Staying at the Observatory

Autumn migration is here. As well as birds there are moths and crickets to enjoy. Why not join us for a few nights and experience it for yourself. Spaces available, just check out the website for details. 

30th Oct

Strong easterly winds and heavy cloud this morning produced another small arrival of birds with 20 Firecrests, six Mistle Thrushes and a few Blackbirds and the highlight of a "lesser whitethroat" which showed all the features of one of the eastern races. At this stage it seems likely to be a 'Central Asian Lesser Whitethroat" Sylvia curruca halimondendri rather than the more expected blythi. Features which support this identification include the sandy brown upperparts extending over the nape and on to the crown, extensive pure white in the outer tail feathers, a short wing measurement of 63mm, a short 2nd primary falling between primaries 7 and 8 and a short primary extension. This subspecies was added to the British list in the latest report of the British Birds Rarities Committee with details of just eight records. A few feathers were dislodged during the handling process and DNA analysis of these will hopefully provide conclusive proof so watch this space. 

 




Central Asian Lesser Whitethroat Sylvia curruca halimondendri   Dungeness   30th October 2019
In addition, the Shore Lark had returned to its feeding site at the fishing boats where it was also trapped and ringed this evening.





Shore Lark Eremophila alpestris   Dungeness   30th October 2019
A few looks atthe sea were generally disappointing but three Sandwich Terns were still lingering offshore.

29th Oct

A cold and strong N wind veering easterly during the day made for difficult viewing conditions but there were a few birds in the bushes and plenty offshore. The highlight of the day was a Shore Lark which spent about 30 minutes on the beach at the fishing boats before it was flushed and flew off to the north - the first Observatory record of this species since 2005.




Shore Lark Eremophila alpestris   Dungeness   29th October 2019
Other notable birds on the land included a Wood Lark, 11 Swallows, eight Long-tailed Tits, 14 Firecrests, 45 Goldcrests and 14 Mistle Thrushes.
There were lots of birds moving offshore but many were very distant making identification difficult. The surprise here was a Snow Goose among a flock of Brent Geese of which 2900 passed through. Other decent bits and pieces included 30 Shelduck, 144 Wigeon, two Gadwall, 13 Shovelers, 12 Red-breasted Mergansers, a Black-throated Diver, nine Little Gulls, six Mediterranean Gulls and a Great Skua.

I also ran the Audiomoth nocturnal migration (NOCMIG) recorder last night with some excellent results. Thrushes dominated as would be expected with 61 Blackbirds, 982 Redwings, 176 Song Thrushes and five Fieldfares while Dunlin and Snipe were also recorded along with what sounds like a Stone-curlew.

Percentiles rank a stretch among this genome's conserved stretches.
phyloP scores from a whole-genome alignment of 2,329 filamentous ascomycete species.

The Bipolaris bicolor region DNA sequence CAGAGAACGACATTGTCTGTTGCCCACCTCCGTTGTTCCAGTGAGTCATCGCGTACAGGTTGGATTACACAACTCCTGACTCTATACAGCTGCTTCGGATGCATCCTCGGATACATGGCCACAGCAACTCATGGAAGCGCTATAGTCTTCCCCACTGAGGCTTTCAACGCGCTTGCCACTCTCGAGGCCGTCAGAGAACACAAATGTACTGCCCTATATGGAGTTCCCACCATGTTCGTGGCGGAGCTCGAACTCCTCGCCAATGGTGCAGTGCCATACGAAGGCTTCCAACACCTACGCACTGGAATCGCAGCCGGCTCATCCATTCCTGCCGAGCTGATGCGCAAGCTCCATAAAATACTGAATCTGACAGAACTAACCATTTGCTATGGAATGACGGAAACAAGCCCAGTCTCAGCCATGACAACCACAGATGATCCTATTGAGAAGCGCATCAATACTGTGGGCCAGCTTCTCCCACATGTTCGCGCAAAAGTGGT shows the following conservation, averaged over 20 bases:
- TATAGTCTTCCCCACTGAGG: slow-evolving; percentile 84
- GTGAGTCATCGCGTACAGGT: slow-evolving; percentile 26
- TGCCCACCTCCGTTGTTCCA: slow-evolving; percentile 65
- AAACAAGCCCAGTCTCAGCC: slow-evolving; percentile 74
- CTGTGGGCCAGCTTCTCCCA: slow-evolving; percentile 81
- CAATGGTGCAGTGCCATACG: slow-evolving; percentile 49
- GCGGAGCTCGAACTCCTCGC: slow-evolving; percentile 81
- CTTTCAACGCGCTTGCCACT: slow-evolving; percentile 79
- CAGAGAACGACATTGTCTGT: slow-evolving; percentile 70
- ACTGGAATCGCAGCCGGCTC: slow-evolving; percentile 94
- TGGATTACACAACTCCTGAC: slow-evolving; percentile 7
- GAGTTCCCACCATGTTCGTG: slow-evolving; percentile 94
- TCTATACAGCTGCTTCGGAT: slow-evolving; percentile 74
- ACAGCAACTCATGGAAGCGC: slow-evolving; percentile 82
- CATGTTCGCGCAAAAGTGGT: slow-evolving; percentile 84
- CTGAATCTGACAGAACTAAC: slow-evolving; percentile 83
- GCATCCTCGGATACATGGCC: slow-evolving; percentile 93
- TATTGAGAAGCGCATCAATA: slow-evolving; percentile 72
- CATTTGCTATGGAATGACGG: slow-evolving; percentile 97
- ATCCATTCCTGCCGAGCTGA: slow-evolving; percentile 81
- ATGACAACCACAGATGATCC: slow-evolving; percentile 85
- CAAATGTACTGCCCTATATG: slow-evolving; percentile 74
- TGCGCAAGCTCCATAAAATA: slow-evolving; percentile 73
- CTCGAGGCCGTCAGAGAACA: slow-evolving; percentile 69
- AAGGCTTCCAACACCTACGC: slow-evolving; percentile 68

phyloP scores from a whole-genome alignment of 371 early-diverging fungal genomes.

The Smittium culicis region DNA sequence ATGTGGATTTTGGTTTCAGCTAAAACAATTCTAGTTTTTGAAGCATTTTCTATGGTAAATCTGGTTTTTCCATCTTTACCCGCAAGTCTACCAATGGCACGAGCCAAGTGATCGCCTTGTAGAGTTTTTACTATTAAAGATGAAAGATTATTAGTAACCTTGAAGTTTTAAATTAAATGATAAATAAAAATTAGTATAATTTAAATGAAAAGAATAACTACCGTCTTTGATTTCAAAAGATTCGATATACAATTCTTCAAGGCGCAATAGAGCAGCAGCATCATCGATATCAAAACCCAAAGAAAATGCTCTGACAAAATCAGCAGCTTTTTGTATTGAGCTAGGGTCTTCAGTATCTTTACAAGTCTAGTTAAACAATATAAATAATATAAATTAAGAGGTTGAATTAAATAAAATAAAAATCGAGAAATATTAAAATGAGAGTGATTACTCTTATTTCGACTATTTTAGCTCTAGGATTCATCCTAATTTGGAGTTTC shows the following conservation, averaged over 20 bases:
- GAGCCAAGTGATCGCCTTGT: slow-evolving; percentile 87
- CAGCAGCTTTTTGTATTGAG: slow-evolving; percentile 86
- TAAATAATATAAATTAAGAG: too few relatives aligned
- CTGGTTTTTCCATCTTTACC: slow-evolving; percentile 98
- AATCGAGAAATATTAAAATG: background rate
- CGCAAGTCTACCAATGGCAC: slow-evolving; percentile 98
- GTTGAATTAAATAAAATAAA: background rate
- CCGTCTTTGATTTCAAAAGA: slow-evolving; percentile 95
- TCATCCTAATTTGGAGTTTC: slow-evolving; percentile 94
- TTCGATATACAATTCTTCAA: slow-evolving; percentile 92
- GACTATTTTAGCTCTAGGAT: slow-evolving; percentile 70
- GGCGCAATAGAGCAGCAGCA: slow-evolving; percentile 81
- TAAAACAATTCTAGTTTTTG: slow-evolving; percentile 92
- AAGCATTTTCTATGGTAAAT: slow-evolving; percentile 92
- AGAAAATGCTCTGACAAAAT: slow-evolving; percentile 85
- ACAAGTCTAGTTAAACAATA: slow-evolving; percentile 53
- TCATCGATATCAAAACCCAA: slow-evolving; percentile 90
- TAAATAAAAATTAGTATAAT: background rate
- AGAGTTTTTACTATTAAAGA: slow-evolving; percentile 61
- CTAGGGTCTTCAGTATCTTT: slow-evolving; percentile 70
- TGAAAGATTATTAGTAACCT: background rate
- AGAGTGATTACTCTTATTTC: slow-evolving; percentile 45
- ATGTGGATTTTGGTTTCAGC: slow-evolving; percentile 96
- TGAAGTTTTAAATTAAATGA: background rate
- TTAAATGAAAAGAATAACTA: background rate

A Grey Seal and two Porpoises were feeding offshore.

Of note elsewhere (and perhaps relating to the above) a Stone-curlew was found this afternoon on the open shingle to the north of the ARC Pit.





28th Oct

A cold, calm morning produced a few birds in the bushes and flying overhead but the sea was very quiet. The highlights of the day were a Yellow-browed Warbler and a Siberian Chiffchaff along with two Woodcocks, a large arrival of Blue Tits, seven Firecrests, 60 Goldcrests, a Mistle Thrush, a Grey Wagtail, a Rock Pipit, 12 Bramblings, a male Bullfinch, 14 Redpolls and 15 Siskins.
Yellow-browed Warbler Phylloscopus inornatus   Dungeness   28th October 2019





Siberian Chiffchaff Phylloscopus colybitta (tristis)   28th October 2019
 A Brown Hare was also seen.

27th Oct

A calm and sunny but cold morning for a change. There were a few migrants on the land with nine Chiffchaffs, a Dartford Warbler at the Station Gorse again, four Firecrests, ten Black Redstarts, a late Whinchat and two Wheatears. A few birds also flew over including 14 Bramblings, 20 Lesser Redpolls, seven Siskins and ten Reed Buntings.
The colour-ringed first-winter Caspian Gull was still at the fishing boats but it was quiet offshore with just a Gadwall and 14 Mediterranean Gulls of note.

A Brown Hare was seen.

26th Oct

A wet and very windy day. The first couple of hours saw a bit of movement offshore with two Velvet Scoters, 1058 Gannets, 46 Kittiwakes, four Mediterranean Gulls, 52 Sandwich Terns, two Great and one Arctic Skua and 49 Razorbills of note.
Very quiet on the land in the miserable weather.

A Brown Hare was seen on the shingle at the fishing boats.

25th Oct

A much quieter morning with fewer birds in the bushes and limited overhead passage. The best of the birds on the land were a Jay, two Firecrests, two Ring Ouzels, two Dartford Warblers in the Station Gorse, 17 Black Redstarts and a late Wheatear whilst seven Swallows, two Bramblings and 600 Goldfinches flew through.
"Greenland" Wheatear Oenanthe oenanthe   Dungeness   25th October 2019
There was a bit of movement offshore with 3.5 hrs of seawatching producing 785 Gannets, 250 Kittiwakes, a Little Gull, 50 Mediterranean Gulls, 40 Sandwich Terns, a Great Skua, six Arctic Skuas and 70 Razorbills. There were two first-winter Caspian Gulls and a first-winter Yellow-legged Gull at the fishing boats.
Caspian Gull Larus cachinnans   crX86C   Dungeness   25th October 2019
The regular German colour-ringed bird
.

24th Oct

A day of more of the same with eight Swallows, 15 Chiffchaffs, two Blackcaps, 18 Firecrests, 90 Goldcrests, two Fieldfares, 35 Song Thrushes, a Mistle Thrush, 11 Black Redstarts, two Grey Wagtails, a Rock Pipit, ten Bramblings, 14 Redpolls and 30 Siskins of note.